Planning a new test to complement the LSAT
(the Law School Admissions Test)
Status: Summer 2001
"Criteria that will predict successful lawyering as opposed to successful law studenting" get the attention of Professor Marjorie Shultz at the UC Berkeley Law School. Along with a psychology professor, she has designed a project to determine how to test such criteria in law school applicants. The project begins in late summer 2001 by surveying students, faculty, and alumni of Berkeley's Law school on the skills and traits an attorney needs.
Law educators nationwide are interested in the work of Shultz's researchers. Schools of law have been facing declining admissions of minority applicants, as affirmative action programs are being phased out due to court decisions. Minority applicants generally get lower scores on the IQ-oriented Law School Admissions Test (LSAT). But to date, systems for evaluating non-LSAT skills have been both expensive and not as reliable as had been hoped.
Skills other than purely intellectual ones are a focus of additional questions that have recently been asked of some LSAT test takers. Applicants are invited to discuss their qualities of integrity, initiative, perseverance, compassion, generosity, and civility, among other questions. The Law School Admission Council hopes to determine if answers to such questions might result in more minorities being admitted. Under current admissions criteria, based largely on LSAT scores, minority law school applicants are at a disadvantage.
Problems with self-evaluation
However flawed the LSAT may be, it does have some major benefits. It generates a numerical score that may be reasonably be compared with the scores of other applicants. And it avoids the bias that comes with most psychological tests and questionnaires where an applicant is asked to do a self-evaluation. If all applicants exaggerated their capabilities to the same extent, it would be easy to compensate for self-bias. But they do not, and there are similar ranges of truthfulness in letters of recommendation or personal references.
Even in tests/ questionnaires of minor importance on oneself, psychologists know that self-bias is present in varying degrees. So in matters of great concern to an individual, as in gaining admission to the better law schools, self-bias tends to be substantial. It's no wonder that law schools stick to reliance on the LSAT, rather than on untested approaches so hard to evaluate and likely to be full of self-bias.
A proven way to eliminate self-bias
Over the past five years, a system that avoids self-bias has been developed and tested with 2500+ students. It measures social skills, but could easily be modified to measure integrity, compassion, and other non-academic traits considered useful in a good attorney. The system avoids self-bias because each individual's results are based solely on the private opinions of others. It is simple to execute and could readily be administered along with the LSAT in many settings.
In addition to the avoidance of self-bias, the new system can generate a numerical score on each trait for each individual. Thus results might be as readily compared as LSAT scores, even among widely dispersed applicants. Trait scores show a bell-shaped pattern similar to IQ scores. Usually results show little correlation between traits. For example, individuals scoring high in social skills (useful to a lawyer) do not necessarily score highly in intelligence as well. Among 2500 individuals surveyed, minorities tend to score at least as well as Whites in social skills - even in groups over 80% white! Minorities may score similarly well in the other traits that the Shultz team finds are desirable for lawyers. This result may enable law schools to increase the percentage of minority students in a fair, rational way, without having to use affirmative action measures.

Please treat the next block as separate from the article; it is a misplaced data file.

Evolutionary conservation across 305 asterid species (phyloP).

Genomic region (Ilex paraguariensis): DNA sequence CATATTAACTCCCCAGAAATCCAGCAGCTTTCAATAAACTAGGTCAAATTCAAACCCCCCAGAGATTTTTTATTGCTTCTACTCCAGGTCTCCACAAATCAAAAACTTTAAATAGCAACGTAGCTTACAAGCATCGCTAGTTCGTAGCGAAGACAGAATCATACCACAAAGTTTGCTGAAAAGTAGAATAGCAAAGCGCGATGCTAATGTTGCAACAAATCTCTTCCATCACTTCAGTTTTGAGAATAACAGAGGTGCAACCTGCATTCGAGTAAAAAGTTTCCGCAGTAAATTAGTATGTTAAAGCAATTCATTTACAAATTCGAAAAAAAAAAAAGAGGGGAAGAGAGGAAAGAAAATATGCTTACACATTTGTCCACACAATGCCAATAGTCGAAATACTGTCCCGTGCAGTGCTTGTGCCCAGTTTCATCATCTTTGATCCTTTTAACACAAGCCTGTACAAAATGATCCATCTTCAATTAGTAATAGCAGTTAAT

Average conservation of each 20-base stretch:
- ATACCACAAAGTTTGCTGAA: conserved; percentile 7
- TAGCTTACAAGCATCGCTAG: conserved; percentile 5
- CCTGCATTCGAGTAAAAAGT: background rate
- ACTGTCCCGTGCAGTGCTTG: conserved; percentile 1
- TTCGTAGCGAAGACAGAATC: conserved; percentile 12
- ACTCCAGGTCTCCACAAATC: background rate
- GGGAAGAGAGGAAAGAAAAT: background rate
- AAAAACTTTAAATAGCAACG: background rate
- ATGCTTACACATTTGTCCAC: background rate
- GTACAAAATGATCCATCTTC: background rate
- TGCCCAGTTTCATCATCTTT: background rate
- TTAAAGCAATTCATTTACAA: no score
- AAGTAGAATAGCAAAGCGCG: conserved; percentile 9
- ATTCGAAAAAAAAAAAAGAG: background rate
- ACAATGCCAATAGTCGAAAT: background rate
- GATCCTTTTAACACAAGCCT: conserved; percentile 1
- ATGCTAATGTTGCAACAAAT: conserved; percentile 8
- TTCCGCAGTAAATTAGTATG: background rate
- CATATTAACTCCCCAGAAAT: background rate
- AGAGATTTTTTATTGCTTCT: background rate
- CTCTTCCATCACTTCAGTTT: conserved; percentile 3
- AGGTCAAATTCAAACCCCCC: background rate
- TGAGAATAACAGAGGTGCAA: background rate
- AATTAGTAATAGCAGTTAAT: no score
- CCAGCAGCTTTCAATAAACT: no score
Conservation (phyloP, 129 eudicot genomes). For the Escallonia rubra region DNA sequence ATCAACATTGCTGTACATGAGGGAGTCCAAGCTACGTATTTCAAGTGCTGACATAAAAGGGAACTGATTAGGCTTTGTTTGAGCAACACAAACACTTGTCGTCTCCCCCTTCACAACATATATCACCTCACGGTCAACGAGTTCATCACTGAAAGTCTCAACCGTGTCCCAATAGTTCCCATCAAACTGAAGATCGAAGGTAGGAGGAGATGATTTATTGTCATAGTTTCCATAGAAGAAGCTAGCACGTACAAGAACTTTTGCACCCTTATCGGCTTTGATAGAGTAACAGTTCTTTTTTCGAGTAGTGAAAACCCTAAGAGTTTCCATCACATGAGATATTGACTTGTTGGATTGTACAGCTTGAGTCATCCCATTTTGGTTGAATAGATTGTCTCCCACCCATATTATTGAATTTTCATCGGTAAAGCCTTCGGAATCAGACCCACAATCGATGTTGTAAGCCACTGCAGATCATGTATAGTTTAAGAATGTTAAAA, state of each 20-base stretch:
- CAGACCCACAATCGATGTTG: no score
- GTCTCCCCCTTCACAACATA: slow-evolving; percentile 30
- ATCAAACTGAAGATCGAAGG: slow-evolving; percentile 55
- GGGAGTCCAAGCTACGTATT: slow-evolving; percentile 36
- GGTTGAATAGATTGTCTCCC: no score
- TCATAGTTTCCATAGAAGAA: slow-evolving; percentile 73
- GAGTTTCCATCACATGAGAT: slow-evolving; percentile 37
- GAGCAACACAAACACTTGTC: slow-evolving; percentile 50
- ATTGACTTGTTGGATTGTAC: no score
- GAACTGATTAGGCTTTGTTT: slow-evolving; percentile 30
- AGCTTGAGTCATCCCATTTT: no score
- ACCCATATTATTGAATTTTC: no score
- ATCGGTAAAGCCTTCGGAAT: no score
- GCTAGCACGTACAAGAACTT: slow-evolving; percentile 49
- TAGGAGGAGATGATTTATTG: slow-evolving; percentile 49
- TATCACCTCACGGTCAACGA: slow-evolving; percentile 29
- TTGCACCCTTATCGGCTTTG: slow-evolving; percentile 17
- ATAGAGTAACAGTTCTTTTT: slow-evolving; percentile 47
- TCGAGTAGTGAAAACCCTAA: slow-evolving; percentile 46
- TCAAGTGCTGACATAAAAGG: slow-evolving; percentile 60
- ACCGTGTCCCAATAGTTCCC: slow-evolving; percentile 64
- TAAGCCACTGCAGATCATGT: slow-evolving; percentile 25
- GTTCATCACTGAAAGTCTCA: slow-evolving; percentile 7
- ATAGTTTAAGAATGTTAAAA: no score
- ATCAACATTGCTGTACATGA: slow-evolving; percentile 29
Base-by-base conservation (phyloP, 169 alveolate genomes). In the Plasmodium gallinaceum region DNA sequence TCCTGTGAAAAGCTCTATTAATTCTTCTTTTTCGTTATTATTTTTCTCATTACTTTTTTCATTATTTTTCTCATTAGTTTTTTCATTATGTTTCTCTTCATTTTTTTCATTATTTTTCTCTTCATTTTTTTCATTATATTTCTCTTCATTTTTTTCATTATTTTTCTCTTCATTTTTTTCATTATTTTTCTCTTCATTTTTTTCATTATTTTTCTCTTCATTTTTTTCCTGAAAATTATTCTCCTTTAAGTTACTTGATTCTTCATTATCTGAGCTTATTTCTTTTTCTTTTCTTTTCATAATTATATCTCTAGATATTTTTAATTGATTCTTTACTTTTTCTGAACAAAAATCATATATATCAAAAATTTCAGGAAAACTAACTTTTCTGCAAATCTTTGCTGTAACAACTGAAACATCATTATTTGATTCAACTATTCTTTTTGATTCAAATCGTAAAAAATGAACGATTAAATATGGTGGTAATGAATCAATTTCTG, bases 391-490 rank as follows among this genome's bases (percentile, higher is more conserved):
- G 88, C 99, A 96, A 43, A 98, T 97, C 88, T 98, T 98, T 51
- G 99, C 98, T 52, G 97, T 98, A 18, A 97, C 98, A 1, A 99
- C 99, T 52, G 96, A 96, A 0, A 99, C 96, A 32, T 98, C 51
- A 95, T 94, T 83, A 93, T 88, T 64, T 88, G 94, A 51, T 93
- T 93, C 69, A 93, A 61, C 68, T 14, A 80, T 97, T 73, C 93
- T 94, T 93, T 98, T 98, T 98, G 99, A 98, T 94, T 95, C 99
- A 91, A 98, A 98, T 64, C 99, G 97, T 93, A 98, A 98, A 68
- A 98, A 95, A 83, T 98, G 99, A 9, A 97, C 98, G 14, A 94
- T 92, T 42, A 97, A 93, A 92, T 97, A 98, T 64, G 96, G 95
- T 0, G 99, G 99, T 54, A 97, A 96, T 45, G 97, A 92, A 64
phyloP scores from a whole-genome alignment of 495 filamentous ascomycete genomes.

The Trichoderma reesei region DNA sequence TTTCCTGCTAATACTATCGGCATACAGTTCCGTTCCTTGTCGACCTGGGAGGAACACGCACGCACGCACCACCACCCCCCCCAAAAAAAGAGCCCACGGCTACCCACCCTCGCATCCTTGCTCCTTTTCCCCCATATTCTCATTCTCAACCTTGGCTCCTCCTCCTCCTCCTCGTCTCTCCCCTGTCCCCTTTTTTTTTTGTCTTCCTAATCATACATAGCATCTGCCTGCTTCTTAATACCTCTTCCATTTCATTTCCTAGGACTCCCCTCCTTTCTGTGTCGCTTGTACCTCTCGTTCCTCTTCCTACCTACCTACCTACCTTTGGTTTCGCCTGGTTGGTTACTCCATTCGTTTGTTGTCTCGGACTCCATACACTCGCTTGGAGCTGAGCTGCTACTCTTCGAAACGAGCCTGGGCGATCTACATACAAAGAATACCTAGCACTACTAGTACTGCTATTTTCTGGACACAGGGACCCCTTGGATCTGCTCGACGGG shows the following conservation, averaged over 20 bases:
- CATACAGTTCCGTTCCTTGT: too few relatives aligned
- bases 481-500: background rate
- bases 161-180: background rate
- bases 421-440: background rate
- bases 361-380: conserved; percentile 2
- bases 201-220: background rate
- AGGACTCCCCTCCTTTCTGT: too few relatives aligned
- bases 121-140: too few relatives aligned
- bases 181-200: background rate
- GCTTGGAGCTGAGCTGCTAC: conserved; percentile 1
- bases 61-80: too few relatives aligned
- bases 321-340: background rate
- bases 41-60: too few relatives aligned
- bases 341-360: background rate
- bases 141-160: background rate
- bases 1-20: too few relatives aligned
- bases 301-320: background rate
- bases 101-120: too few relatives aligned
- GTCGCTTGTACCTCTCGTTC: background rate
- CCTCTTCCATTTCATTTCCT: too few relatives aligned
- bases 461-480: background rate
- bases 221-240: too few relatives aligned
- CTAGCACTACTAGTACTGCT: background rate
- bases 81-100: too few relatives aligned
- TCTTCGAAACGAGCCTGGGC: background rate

The process of measuring non-academic skills
Professor Shultz has suggested multi-day projects in which a group of applicants would be assigned a specific task. They could be graded on how much they contributed to the group's success, as is often done for associates in a law firm. This approach may yield useful results, but it would be both time-consuming and expensive. And minor incidents, an illness, etc. may skew results in a way that would not give an accurate picture of an individual over the long term.
The approach described above for social skills avoids both these problems. Within just 20 minutes, a measure is typically recorded for social skills (or another trait) for EACH individual in a group of 30. And the grading is based on group members' longer-term knowledge of each other, not on just performance in a one-time, competitive, and likely stressful event.
One drawback to the above approach is that it does not work with relative strangers. But many applicants taking the LSAT at a college would normally know each other to some degree, often over several years. The system compensates for the natural tendency of individuals to give mainly good grades to others, by computing average scores on any trait of 100. Thus admissions officials could have the confidence that for each high score, there exists a comparable lower than average score for any trait. This rigorous score centering is often difficult to achieve in non-academic measurements, and may be one reason why LSAT scores remain prominent in law school admissions.
For more info:
Go to: Measuring Integrity and Other Traits like trustworthiness and reliability
Go to: New Exam for med students: Peer review
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